Maggie bent at the waist, leaned into the wind and took the first step back toward the house. It had occasionally seemed like a bit of a hike to the house from the garden or chicken yard, mainly when she was exhausted or Stoopid was throwing himself in her way in a fit of nerves or agitation. However, the hundred feet or so that she and Boudreaux now needed to traverse seemed like a great distance indeed.
Apparently, everything was far away if you needed to get there dragging a half-dead man through thigh-high water that was moving in the other direction.
The wind and the rain wanted to push them away from the house, as well, and Maggie almost appreciated the irony of her loving storms so much. She’d never had to fight one so hard. She’d always just prepared for them as much as she’d needed to, then hunkered down to wait them out and enjoy them as much as she could.
She’d always felt somewhat guilty and secretive about her love of bad weather, especially after storms like Katrina, but she couldn’t help welcoming a good pounding rain, or the rumble of thunder overhead. Some part of her mind that wasn’t preoccupied with survival wondered now if she would lose that pleasure.
Boudreaux spoke to her a few times as they fought their way toward the house, but his words were lost in the wind, and overwritten by her single-minded focus on moving forward. Every time Maggie looked up at the deck stairs, she felt like they should be closer than they were, but they were at least making progress.
Maggie could feel her legs trembling from the strain, and this seemed incongruous with all of the hours that she had spent in her lifetime, running out into the ocean against the surf. She’d always loved bodysurfing, and she and her parents, and she and David, had spent countless days at Fort Walton Beach or Destin, running out into the surf, then riding it back in, from sunrise to sunset, almost without rest.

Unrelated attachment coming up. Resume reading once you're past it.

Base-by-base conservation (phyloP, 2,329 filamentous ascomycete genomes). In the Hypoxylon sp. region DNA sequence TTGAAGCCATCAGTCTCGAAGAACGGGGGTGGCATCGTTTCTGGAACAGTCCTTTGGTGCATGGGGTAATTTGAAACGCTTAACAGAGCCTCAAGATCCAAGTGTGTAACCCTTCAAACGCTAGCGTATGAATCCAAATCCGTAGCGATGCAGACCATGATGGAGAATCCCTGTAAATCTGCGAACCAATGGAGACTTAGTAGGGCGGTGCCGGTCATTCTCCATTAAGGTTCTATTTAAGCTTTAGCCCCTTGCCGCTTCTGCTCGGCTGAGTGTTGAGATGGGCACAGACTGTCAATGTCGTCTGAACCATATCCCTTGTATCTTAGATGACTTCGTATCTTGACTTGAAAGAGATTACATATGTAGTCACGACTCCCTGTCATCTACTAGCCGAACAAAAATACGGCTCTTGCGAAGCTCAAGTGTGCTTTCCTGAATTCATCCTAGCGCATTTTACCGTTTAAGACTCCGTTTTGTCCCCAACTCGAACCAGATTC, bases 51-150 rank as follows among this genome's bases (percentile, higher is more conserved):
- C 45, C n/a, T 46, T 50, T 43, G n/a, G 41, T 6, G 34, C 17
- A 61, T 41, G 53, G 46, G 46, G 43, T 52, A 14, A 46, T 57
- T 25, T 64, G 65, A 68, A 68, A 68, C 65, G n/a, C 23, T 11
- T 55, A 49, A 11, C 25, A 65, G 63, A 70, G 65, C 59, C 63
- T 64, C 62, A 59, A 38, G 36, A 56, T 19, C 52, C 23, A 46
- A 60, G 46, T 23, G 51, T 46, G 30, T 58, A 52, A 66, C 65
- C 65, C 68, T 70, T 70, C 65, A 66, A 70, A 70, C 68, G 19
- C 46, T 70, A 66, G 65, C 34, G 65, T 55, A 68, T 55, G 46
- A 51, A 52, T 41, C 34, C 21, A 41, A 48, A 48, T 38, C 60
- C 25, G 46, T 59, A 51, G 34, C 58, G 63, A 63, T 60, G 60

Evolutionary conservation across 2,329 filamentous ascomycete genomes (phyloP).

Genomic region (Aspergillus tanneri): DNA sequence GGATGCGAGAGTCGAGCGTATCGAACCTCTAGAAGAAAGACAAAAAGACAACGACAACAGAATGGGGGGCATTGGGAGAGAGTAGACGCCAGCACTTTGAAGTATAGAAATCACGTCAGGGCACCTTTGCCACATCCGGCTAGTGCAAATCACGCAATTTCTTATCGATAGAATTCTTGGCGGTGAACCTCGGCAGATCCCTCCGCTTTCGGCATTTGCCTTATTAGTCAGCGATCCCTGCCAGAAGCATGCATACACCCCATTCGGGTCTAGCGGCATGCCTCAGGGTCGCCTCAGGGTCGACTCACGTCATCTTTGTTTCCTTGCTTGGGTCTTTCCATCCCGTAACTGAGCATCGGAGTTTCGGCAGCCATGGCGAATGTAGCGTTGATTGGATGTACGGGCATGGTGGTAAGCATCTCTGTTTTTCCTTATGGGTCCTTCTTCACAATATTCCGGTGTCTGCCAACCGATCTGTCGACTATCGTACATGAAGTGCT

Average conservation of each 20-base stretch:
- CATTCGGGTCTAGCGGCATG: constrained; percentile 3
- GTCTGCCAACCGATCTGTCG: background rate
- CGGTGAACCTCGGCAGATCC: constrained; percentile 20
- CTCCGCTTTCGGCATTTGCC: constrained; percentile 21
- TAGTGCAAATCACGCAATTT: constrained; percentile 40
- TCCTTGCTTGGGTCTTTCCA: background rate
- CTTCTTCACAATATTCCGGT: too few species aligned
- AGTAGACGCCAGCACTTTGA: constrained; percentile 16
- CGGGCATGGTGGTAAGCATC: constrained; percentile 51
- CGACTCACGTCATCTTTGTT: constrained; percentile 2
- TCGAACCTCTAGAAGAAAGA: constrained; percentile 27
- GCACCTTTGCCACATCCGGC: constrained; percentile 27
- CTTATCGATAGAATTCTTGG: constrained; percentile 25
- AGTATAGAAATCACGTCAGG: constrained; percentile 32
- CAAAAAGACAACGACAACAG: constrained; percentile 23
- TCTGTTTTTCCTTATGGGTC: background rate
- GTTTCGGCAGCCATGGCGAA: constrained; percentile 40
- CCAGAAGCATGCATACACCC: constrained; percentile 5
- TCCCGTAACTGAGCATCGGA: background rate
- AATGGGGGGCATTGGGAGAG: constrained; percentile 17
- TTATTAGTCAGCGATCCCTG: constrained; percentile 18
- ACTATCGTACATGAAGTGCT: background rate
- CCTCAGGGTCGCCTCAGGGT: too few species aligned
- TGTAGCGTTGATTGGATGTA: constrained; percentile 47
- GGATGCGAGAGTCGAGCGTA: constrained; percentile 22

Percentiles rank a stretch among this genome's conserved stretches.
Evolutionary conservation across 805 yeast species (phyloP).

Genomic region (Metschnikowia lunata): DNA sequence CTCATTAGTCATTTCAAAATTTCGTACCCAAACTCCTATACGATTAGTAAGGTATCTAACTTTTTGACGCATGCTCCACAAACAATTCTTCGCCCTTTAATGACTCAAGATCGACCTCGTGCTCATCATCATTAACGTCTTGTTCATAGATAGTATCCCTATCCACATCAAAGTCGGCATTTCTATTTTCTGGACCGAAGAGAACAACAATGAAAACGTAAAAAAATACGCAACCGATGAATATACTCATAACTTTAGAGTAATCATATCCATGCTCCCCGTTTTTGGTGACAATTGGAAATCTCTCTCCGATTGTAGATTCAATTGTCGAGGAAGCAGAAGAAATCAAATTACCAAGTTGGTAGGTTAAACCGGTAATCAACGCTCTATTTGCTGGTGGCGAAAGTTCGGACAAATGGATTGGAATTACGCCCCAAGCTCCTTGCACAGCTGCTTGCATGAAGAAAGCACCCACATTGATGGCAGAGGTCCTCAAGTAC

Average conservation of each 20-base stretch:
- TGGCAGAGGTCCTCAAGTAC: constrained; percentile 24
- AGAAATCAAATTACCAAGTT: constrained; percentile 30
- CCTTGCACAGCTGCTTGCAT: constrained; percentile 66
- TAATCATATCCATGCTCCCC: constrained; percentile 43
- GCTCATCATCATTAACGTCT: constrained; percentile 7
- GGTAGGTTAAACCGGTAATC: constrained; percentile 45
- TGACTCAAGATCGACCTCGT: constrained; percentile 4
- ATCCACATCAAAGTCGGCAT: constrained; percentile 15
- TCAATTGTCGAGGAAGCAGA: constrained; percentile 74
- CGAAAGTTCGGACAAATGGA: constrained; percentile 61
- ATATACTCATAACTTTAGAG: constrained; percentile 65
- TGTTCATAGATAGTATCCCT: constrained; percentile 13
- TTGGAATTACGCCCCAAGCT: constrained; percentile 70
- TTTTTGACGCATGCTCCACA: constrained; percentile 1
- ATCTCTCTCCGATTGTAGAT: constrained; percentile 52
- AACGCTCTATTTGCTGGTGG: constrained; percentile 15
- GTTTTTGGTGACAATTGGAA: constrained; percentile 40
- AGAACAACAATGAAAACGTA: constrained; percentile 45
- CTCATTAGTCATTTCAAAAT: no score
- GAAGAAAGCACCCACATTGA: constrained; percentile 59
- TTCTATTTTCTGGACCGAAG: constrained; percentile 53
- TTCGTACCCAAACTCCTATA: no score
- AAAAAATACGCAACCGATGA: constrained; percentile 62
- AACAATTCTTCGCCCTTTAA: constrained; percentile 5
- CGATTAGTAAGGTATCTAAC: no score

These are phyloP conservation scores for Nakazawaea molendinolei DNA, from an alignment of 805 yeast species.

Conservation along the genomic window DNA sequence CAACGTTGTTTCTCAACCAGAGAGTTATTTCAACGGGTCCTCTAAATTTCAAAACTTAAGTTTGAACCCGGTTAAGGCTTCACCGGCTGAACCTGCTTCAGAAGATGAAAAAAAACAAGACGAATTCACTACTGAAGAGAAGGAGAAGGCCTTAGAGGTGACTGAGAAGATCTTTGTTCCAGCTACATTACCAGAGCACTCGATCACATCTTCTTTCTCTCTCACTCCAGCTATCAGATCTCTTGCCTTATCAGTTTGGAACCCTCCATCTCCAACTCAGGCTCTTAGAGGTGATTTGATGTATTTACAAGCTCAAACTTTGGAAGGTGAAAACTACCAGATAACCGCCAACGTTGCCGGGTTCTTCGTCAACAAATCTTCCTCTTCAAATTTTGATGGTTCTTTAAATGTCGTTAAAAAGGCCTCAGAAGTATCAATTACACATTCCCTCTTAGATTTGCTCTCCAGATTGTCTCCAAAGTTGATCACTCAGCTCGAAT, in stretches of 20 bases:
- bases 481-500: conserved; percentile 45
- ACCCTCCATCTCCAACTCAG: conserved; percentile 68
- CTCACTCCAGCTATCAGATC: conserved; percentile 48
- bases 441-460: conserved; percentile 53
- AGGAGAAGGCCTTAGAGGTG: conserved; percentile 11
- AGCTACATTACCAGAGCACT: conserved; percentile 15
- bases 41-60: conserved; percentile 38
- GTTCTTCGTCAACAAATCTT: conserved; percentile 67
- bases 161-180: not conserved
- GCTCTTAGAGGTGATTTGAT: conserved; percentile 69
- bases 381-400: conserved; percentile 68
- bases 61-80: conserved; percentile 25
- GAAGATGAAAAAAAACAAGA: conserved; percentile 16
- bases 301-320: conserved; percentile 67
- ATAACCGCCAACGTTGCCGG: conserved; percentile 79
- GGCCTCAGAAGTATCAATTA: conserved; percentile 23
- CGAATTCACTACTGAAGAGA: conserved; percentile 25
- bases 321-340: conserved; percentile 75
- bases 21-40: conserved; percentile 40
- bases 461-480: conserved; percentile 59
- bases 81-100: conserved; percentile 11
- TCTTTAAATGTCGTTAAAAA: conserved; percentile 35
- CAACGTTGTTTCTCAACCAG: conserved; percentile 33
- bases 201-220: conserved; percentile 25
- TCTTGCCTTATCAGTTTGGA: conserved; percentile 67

How was it that the same legs she’d had then were trying to let her down now, after just a few minutes of work? If the situation weren’t so serious, she might have laughed at the idea that she could handle the surf at Orange Beach, but couldn’t handle the surf in her own front yard.
When Maggie felt her foot hit the old brick fire pit, she knew they were getting close, but looking up into the rain was excruciating and nearly pointless, so she kept her head down, and she and Boudreaux stumbled into it and stepped over the other side.
It was then that Maggie heard someone yell “Mom,” though it seemed to come from a long way away.
She looked up and squinted into the liquid needles, and her heart flipped over a few times. Sky and Kyle were on the deck stairs, standing at the water line, about three steps up. Sky had tied together the ropes that had been used to bind their wrists, then tied one end to the bottom of one of the balusters.
“Get back inside!” Maggie yelled, and it seemed pointless. She could almost feel her voice whipping past her own ears and into the woods behind her.
Sky either heard her anyway, or chose to look up at that moment. “Mom!” she yelled. She was hurriedly tying a bowline knot at the loose end of the rope to make a loop.
“Get inside!” Maggie yelled. She and Boudreaux were only about fifteen feet from the stairs, but it seemed like a mile, and the water wanted to push them along the side of the house and to the back. She felt as though she were pushing against an automatic door that wanted to shut itself.
Sky ignored Maggie and, one hand gripping the loop she’d made, she jumped into the water. It nearly pushed her off of her feet, but she managed to right herself, and once the rope had played out to its full six feet or so, she stretched her free arm out to her mother.